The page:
Israel’s latest offer to Hamas contains painful concessions

Israel’s latest reported offer: 400 terrorists, increased aid, and 40 days’ ceasefire in return for 40 hostages.

By Batya Jerenberg, World Israel News

Details of a revised hostage deal awaiting Hamas’ agreement that would only cover some of the abductees were reported by Reuters Tuesday.

The latest Israel offer is for 40 hostages who are over the age of 50 and under 19, those who are ill, and all remaining women. In exchange, Israel will stop all military activity for 40 days, release 400 terrorists, including those with blood on their hands, increase the number of humanitarian aid trucks going into Gaza to 500 per day, and deliver thousands of tents and mobile homes for those who fled their homes ahead of the IDF incursion into the Strip.

In addition, Israel reportedly agreed to restore the functioning of bakeries and rehabilitate hospitals in the coastal enclave.

The IDF has raided most of the medical centers in Gaza, as Hamas uses them as command and control centers from which they launch attacks, making them a legitimate military target according to international law. While the soldiers were careful not to harm patients and staff in their raids, there were clashes with terrorists around the compounds, and terror tunnels found underneath that had to be dealt with.

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The IDF has already given fuel and medical supplies to several of the hospitals they cleared of terrorists so that they could continue to function.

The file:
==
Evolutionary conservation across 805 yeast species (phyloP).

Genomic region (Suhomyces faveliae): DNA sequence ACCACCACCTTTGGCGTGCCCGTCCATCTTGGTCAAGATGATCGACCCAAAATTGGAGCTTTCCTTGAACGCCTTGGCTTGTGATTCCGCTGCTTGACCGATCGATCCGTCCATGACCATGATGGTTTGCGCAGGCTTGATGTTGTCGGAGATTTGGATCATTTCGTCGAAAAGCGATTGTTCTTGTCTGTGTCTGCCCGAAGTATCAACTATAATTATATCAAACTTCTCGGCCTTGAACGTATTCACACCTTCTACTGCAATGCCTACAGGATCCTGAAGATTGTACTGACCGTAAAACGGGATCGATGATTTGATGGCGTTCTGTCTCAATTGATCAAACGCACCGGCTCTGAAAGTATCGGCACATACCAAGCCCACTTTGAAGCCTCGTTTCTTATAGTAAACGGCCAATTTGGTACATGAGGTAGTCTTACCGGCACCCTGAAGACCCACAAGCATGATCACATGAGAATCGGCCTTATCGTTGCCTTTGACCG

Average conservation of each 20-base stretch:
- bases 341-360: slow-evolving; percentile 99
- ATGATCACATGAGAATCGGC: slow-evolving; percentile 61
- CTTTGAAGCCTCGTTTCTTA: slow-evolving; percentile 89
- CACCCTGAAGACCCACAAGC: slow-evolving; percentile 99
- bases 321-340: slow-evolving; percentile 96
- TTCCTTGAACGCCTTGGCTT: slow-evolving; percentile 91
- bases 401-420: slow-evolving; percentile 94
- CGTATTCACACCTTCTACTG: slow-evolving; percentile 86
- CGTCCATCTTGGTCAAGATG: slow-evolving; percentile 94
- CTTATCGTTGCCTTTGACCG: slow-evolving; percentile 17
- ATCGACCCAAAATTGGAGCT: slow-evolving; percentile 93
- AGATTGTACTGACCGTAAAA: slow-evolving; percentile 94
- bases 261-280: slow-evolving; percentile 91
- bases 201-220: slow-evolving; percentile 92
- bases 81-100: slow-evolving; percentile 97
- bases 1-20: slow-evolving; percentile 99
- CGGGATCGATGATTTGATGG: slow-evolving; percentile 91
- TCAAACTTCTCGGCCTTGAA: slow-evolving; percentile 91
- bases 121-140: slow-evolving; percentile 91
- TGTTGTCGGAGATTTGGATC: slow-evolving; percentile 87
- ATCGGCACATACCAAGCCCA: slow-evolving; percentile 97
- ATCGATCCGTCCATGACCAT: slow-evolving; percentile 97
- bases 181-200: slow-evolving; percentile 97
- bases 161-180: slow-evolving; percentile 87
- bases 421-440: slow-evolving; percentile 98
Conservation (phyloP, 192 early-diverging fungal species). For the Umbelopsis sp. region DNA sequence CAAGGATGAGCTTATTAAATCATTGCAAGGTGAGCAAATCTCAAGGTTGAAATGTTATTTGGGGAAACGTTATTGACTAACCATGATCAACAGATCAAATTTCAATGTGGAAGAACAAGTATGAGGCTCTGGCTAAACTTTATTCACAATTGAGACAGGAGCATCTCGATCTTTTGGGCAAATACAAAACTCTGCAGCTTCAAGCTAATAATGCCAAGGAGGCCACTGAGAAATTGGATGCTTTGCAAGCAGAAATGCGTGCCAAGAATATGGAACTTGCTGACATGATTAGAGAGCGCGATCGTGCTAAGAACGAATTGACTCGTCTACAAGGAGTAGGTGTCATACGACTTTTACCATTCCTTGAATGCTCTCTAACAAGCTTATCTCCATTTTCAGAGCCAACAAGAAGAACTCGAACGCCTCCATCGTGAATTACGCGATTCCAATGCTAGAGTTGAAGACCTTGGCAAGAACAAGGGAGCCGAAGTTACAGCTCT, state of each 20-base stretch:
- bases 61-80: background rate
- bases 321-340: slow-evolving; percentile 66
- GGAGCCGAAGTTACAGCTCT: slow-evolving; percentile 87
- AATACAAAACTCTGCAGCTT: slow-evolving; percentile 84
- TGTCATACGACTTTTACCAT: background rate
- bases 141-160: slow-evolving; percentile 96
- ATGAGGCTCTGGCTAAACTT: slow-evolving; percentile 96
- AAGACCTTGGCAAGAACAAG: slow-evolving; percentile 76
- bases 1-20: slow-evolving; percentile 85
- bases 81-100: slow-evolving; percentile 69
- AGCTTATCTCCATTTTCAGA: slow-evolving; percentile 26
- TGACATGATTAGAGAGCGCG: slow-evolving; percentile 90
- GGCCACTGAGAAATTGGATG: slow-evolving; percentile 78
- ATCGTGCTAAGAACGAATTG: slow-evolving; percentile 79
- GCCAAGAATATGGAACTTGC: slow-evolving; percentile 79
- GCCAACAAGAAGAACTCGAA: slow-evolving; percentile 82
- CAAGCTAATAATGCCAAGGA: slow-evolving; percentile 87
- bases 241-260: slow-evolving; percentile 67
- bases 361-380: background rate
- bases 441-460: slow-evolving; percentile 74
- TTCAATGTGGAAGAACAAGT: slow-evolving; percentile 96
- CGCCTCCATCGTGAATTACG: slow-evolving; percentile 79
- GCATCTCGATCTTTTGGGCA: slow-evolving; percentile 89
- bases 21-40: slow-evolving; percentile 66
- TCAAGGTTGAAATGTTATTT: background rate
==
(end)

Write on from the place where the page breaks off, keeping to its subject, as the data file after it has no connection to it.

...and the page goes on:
Humanitarian aid to Gaza is a controversial subject in Israel, as its critics say it is stolen by Hamas instead of being given to civilians, thereby prolonging the war.

According to this outline, Israel stood firm in rejecting Hamas’ demand for a cessation of the war and complete withdrawal of IDF troops from the Gaza Strip.

Qatari media outlet Al Jazeera meanwhile reported Monday night that in exchange for the 40 hostages, Israel has agreed to withdraw its troops from Gazan population centers, stop patrol flights over Gaza for eight hours a day, and allow the gradual return of non-military age civilians to the northern end of the Strip.

In both reports, Israel agreed not to rearrest those terrorists whom it releases. Dozens of the more than 1,000 terrorists Israel released in the 2011 Shalit deal who returned to attacking Jews were recaptured over the years, for example, and Hamas wants a guarantee that Israel will not do it again.

Hamas head Yahya Sinwar was one of those freed in exchange for IDF soldier Gilad Shalit, whom Hamas had kidnapped five years earlier. Sinwar masterminded his organization’s October 7 invasion of Israel, massacring  1,200 people and kidnapping 253, of whom 102 are still believed to be alive in captivity.